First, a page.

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Various Artists – Live at The Rose Hill #1 (Rose Hill Records)

It’s safe to say that The Rose Hill, in Brighton, is one of my favourite venues. Located at the end of row of houses just off Preston Circus, from the outside it looks like an old school Victorian boozer. The exterior is clad in what looks like green Poole Pottery tiles. The windows are frosted so you can’t really see what goes on within. The first time I went I thought “This can’t be the right place, old men get drunk in here and stumble home, grumbling their inane grumblings at last orders”. But it was the right place and wonderful things happened within. In 2015 the pub was deemed unprofitable and was set to be redeveloped into whatever old pubs are redeveloped into, flats\new pubs, etc, but The Rose Hill was saved. It became Brighton’s first building to be designated an Asset of Community and re-emerged as a social enterprise.

The pub is now a 100-200-cap music venue for the city’s burgeoning DIY, experimental and avant-garde scene. There is a recording studio, the venue has a residency programme, there are associated artists connected to the venue, creative producers who commission new work and a record label. It is a place that offers unlimited opportunities for those wanting something different.

Which leads us to the album at hand. ‘Live at the Rose Hill #1’ is more of a show reel for the venue, or sampler, than a straight-up live album. The album consists of five tracks featuring a diverse line-up. Normally I don’t like listing all the tracks on album, especially comps, but with ‘Live at the Rose Hill #1’ it feels fitting. Barnacles start things off with morose horns. Then the band kicks in, skittering drums, funky basslines and pumping horns totally change the vibe of the song. ‘Manatee’ is playful, with a real bounce in its step, but tender at the same time. Next up we have mechanical sounding guitars, soaring vocals and walls of feedback. It can only be the DIY demigod Jad Fair. What is most remarkable is the clarity of Fairs vocals. On ‘Manatee’ you could hear the crowd chatting and having a good time. Here the crowd are in awed silence. They are on the edge of their seat, even if they weren’t sitting at the time. After this Tanzanian Saidi Kanda fuses village roots with Urban Rumba. Like Barnacles there is a real joyful bounce to the music. Its really catchy and wonderful. Gus Garside and Trevor Watts are up next offering some exquisite improvisation. It’s claustrophobic, challenging and very, very good. The tones aren’t as harsh as you might think, and there are gentle melodies underpinning everything, giving it some real humanity. The album is closed with folk guitarist Marisa Anderson providing some English folk, via West Africa.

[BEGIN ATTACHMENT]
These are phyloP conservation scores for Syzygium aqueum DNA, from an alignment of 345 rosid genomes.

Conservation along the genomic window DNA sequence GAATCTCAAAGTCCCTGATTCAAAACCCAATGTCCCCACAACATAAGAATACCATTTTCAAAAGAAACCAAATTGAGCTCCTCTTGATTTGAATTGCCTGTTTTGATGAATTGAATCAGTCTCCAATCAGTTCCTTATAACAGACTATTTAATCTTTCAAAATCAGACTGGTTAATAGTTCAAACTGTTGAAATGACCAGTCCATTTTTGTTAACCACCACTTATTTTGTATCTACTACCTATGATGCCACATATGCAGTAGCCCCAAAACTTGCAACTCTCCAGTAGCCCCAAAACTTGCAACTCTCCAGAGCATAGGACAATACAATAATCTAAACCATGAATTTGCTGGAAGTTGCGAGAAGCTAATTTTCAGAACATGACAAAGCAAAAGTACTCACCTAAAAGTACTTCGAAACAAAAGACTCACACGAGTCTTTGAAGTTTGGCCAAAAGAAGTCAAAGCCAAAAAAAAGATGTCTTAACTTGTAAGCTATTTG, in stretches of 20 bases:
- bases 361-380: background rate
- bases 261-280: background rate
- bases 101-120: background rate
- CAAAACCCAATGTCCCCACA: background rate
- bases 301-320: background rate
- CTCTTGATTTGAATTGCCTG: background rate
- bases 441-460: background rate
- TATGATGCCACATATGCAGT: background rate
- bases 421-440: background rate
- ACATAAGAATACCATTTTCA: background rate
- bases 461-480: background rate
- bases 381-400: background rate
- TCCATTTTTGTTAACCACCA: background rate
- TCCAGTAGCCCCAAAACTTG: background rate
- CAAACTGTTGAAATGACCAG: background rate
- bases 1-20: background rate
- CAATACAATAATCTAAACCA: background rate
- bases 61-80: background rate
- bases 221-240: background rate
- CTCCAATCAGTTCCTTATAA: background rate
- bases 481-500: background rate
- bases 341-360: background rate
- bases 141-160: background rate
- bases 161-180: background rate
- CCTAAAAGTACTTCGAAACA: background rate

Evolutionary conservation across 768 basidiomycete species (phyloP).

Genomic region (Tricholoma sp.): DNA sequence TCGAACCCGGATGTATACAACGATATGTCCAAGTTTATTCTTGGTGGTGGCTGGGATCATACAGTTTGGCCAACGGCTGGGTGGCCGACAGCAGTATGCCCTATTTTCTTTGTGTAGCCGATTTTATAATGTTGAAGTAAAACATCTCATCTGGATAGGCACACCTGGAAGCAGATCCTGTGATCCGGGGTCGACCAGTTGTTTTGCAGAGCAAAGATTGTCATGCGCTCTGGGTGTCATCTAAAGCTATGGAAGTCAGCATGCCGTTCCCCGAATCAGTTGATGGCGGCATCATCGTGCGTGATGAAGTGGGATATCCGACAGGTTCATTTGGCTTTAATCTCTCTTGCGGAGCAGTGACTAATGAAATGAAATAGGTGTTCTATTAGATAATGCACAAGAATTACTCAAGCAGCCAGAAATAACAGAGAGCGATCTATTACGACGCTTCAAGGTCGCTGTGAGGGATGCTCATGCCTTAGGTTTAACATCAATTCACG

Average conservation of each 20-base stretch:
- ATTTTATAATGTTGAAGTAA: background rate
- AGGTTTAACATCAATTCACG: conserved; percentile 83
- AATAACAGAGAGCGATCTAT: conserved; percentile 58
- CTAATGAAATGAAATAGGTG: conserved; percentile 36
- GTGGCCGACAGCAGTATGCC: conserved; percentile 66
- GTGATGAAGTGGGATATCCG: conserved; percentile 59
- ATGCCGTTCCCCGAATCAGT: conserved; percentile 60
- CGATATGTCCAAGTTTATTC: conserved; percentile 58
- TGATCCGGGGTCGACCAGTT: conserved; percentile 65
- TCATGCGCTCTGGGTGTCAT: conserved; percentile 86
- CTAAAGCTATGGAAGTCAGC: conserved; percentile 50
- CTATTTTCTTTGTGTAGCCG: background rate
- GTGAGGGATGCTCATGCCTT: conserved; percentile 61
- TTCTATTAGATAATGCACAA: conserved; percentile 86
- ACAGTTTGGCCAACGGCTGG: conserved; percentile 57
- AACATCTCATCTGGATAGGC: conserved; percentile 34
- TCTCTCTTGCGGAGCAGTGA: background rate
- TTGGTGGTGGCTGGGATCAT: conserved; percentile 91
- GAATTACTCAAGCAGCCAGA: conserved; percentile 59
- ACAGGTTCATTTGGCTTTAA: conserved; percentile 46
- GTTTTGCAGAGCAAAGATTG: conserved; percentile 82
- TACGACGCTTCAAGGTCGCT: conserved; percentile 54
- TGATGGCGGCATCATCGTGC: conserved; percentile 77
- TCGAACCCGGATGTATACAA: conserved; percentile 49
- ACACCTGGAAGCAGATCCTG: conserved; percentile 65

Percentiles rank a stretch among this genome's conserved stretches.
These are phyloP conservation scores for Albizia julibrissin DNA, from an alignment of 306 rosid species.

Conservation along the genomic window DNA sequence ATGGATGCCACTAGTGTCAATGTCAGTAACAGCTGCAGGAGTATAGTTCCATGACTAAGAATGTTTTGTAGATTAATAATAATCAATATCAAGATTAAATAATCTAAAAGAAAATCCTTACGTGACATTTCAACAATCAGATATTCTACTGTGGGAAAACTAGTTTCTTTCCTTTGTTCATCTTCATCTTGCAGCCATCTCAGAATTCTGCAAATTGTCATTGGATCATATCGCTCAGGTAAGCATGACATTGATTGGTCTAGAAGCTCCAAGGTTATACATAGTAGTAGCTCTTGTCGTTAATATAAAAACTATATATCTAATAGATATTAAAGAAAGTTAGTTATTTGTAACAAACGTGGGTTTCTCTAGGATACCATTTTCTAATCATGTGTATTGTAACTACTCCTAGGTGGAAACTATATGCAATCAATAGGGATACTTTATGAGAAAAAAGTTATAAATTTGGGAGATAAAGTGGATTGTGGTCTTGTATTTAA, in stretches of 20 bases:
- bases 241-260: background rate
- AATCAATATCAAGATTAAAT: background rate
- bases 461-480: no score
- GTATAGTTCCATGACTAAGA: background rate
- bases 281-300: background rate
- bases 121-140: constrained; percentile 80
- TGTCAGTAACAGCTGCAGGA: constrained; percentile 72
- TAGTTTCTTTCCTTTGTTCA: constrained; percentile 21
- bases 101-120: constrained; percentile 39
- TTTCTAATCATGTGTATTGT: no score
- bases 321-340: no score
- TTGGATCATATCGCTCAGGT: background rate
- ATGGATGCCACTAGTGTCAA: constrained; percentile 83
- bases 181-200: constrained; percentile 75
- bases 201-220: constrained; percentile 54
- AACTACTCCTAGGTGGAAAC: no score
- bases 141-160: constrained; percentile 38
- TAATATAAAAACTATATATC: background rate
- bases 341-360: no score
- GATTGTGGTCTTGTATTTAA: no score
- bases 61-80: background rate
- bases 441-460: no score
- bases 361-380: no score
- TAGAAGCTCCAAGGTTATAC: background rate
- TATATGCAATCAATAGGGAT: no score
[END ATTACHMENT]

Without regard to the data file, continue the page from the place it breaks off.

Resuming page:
After listening to ‘Live at the Rose Hill #1’ it is hammered home how diverse this venue is. And this is only five gigs culled from five years of almost nightly live music. What ‘Live at the Rose Hill #1’ does is show a venue that doesn’t stick to a set formula everynight, like so many venues do. This is no shade on venues that do offer conventional ‘rock’ every night. Who doesn’t enjoy going to see someone sing their heart out with their band on stage? I do, but I don’t want it every night. The Rose Hill offers an alternative and ‘Live at The Rose Hill #1’ shows that. It’s an eclectic mix and you never really know what you’re going to get until you have walked through the door and paid your money. It’s a venue I’m looking forward to returning to whenever I next have the time, and after reading this, I hope to see you there.

 

God is in the TV is an online music and culture fanzine founded in Cardiff by the editor Bill Cummings in 2003. GIITTV Bill has developed the site with the aid of a team of sub-editors and writers from across Britain, covering a wide range of music from unsigned and independent artists to major releases.